Thu, Sep 24, 2020 – 3:09 PM
[LONDON] The failure of equity fund managers to deliver outsize returns commensurate with the fees they charge for their stock-picking services continues to be a source of ammunition for advocates of lower-cost index tracking products. Less scrutinised, although equally dreadful, is the seeming inability of their bond brethren to offer a fixed-income alternative that can generate benchmark-beating performance.
Hence the existential crisis that still threatens the entire active fund management industry. The pandemic, it seems, hasn't changed anything, according to S&P Global's (S&P) Dow Jones Indices Unit's just released update on how the active crowd is doing compared with the benchmarks against which its performance is measured – or, perhaps more accurately, against the index-tracking funds that investors can buy to gain market exposure at a lower cost. Overall, it's not a pretty picture.
In the first half of the year, fewer than a third of US domestic equity fund managers delivered annualised returns that outpaced the S&P Composite 1500 Index. While that's their best – or least-bad – performance compared with longer periods, it still destroys the argument that stock pickers can outperform in volatile markets. It means even amid the pandemic-inspired swings seen in equity prices in recent months, two-thirds were still unable to beat the index.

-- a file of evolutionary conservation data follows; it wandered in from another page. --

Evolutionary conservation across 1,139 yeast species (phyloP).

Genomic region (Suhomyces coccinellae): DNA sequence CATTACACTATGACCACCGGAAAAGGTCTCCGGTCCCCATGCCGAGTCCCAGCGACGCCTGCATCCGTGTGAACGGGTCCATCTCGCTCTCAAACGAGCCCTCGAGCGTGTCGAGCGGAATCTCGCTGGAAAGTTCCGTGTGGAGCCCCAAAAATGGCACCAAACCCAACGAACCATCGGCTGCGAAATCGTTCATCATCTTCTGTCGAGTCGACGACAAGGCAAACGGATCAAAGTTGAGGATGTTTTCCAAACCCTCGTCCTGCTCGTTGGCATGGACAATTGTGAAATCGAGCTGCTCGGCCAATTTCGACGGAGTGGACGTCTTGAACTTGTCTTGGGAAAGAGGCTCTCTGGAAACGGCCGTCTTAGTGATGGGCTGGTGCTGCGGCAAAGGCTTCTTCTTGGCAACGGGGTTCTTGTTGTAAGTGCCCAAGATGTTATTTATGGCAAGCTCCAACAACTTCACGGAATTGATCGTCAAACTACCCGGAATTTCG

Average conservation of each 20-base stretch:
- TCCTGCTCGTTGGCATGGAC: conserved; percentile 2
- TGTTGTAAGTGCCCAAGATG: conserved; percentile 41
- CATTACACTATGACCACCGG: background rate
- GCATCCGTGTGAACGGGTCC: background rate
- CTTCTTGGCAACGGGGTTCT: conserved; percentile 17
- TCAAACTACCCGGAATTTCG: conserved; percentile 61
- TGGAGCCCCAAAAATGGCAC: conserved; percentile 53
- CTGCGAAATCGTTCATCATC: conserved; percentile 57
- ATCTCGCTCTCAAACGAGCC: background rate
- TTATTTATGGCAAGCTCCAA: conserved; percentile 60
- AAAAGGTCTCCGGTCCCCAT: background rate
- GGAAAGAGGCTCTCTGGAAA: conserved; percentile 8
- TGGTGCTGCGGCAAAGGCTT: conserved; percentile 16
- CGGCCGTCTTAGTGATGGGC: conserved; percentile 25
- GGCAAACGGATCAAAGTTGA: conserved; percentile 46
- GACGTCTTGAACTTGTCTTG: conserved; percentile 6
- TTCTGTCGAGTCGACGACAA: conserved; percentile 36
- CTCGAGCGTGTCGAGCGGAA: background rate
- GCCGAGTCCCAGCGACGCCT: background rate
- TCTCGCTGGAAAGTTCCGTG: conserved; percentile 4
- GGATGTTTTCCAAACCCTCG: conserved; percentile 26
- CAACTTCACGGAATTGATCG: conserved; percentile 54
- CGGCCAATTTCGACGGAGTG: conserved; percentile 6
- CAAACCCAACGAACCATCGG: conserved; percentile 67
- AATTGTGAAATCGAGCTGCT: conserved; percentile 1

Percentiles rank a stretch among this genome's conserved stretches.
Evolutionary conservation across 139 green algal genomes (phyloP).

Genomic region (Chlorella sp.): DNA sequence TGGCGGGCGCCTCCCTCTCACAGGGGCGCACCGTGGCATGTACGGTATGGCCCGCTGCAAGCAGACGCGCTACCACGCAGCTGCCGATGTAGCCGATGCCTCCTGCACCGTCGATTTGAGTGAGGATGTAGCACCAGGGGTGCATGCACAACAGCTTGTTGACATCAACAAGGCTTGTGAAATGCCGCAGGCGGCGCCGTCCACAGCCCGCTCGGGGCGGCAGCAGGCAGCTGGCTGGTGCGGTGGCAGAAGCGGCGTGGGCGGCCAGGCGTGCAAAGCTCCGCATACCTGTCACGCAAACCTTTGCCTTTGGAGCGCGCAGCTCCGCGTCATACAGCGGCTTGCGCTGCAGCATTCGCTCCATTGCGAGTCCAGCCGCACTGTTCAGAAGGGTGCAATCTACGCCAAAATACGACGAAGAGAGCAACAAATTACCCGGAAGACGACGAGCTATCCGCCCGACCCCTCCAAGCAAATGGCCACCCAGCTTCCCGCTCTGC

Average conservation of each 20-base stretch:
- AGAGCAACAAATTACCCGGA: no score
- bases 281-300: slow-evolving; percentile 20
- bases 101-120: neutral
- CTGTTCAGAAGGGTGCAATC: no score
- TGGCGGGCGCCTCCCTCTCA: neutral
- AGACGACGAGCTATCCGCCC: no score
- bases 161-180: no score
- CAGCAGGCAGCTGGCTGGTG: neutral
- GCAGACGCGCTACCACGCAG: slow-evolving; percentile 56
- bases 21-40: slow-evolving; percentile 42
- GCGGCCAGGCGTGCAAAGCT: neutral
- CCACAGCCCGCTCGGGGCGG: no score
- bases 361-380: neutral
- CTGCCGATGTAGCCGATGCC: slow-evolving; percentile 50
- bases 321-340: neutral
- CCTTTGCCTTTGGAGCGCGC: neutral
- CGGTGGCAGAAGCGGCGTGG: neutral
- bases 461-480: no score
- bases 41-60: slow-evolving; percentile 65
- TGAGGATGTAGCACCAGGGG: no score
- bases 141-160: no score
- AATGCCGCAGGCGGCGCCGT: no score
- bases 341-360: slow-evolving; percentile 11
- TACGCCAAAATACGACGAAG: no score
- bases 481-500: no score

The fixed-income crowd has done even worse. Less than 10 per cent of active bond portfolio managers outstripped their relevant benchmarks in most debt categories, according to the data compiled by S&P. Even in high-yield securities, the index managed to beat two-thirds of bond managers.
And that's just measured over a one-year period. Extend the analysis over a longer horizon, and the paucity of performance becomes even more apparent.
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Those figures for emerging market debt funds are not an error. Precisely none, Read More – Source